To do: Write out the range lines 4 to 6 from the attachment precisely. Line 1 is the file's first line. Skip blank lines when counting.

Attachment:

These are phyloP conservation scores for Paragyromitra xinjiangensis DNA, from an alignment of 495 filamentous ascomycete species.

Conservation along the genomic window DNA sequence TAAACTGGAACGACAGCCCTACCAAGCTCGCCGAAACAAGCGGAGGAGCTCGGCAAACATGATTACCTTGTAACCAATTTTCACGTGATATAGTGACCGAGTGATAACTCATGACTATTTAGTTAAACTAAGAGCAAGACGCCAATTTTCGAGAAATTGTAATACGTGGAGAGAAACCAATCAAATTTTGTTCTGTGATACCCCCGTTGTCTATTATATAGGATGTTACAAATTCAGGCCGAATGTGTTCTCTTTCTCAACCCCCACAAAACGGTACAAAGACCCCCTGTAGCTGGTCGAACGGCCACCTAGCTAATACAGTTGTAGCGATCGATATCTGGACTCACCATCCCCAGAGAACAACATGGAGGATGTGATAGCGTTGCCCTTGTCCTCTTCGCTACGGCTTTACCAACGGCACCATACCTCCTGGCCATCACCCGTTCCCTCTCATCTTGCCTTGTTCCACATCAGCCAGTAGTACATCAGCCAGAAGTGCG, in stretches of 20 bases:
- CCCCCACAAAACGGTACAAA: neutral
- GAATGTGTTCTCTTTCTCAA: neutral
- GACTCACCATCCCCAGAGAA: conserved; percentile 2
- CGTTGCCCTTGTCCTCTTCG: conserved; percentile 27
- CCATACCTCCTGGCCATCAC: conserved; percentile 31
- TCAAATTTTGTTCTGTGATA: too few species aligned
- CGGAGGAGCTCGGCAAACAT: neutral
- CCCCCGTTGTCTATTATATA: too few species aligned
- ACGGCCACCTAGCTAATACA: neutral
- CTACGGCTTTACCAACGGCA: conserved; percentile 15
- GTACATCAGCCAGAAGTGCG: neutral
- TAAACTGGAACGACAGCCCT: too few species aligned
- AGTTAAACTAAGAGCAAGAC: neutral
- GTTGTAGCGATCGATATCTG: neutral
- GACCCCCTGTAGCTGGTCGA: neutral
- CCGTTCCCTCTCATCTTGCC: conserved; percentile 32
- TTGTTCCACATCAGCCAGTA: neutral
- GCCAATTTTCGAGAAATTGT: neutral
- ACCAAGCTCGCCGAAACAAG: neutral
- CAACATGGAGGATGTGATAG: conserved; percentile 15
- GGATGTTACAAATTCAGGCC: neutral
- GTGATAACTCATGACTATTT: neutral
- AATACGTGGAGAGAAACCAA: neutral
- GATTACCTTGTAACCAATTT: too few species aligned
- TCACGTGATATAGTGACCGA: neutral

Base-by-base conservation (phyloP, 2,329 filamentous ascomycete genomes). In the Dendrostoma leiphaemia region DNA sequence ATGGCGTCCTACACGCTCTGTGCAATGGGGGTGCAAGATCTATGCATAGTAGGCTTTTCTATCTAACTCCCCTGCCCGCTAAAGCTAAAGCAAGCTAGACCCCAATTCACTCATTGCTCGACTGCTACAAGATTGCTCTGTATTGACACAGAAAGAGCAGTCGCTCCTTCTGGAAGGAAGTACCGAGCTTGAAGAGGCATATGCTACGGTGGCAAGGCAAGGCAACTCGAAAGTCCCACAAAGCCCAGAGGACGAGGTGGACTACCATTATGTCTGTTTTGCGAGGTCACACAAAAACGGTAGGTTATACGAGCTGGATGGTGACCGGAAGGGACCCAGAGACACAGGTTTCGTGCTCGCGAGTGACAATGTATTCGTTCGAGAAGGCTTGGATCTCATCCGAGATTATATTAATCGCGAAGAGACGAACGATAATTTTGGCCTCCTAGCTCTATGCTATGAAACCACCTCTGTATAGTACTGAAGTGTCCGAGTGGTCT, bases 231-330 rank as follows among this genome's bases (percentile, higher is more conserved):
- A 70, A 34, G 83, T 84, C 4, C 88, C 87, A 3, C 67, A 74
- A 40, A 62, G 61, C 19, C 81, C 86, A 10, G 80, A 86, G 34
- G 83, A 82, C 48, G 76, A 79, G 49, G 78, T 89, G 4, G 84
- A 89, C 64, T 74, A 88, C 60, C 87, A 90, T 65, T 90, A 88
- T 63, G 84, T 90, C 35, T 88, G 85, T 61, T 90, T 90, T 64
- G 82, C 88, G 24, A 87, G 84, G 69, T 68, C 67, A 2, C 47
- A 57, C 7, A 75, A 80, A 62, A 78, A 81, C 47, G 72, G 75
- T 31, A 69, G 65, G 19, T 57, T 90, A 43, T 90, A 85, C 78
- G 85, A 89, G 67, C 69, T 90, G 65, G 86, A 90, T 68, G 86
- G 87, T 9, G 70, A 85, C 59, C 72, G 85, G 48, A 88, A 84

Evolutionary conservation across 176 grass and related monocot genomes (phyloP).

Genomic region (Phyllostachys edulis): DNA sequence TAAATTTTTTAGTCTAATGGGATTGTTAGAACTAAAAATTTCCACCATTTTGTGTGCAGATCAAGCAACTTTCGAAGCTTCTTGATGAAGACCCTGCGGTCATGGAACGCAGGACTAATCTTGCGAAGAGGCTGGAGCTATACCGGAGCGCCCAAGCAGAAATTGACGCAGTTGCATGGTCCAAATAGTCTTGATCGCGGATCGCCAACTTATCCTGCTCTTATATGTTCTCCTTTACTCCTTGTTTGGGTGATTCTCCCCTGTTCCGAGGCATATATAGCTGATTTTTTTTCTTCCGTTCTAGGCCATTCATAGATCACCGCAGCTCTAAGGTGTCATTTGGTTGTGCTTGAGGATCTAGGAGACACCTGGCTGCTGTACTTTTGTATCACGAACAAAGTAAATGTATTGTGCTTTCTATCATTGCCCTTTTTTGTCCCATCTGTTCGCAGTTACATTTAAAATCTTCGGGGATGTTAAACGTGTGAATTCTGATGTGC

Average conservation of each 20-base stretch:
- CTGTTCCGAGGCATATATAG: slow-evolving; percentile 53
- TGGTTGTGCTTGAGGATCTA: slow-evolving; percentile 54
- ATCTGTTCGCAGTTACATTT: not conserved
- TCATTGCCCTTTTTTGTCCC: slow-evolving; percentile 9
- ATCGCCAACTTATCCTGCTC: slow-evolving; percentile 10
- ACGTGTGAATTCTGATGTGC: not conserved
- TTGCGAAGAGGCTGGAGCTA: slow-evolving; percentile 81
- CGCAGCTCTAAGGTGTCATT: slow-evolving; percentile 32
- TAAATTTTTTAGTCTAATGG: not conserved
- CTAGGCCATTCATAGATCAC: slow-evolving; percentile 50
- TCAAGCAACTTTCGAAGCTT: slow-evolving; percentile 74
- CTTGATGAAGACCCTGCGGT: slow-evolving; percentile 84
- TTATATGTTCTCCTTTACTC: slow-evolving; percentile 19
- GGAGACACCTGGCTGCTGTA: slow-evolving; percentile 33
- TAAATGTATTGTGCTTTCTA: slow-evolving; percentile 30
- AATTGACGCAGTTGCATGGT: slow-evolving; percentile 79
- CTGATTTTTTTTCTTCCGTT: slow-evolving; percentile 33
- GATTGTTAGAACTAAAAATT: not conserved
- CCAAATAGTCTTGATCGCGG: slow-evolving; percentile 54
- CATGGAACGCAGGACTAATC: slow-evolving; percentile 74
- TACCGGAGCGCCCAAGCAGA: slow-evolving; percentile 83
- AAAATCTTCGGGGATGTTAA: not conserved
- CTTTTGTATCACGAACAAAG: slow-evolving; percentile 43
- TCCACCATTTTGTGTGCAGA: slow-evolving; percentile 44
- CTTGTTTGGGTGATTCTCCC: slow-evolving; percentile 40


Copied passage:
- GAATGTGTTCTCTTTCTCAA: neutral
- GACTCACCATCCCCAGAGAA: conserved; percentile 2
- CGTTGCCCTTGTCCTCTTCG: conserved; percentile 27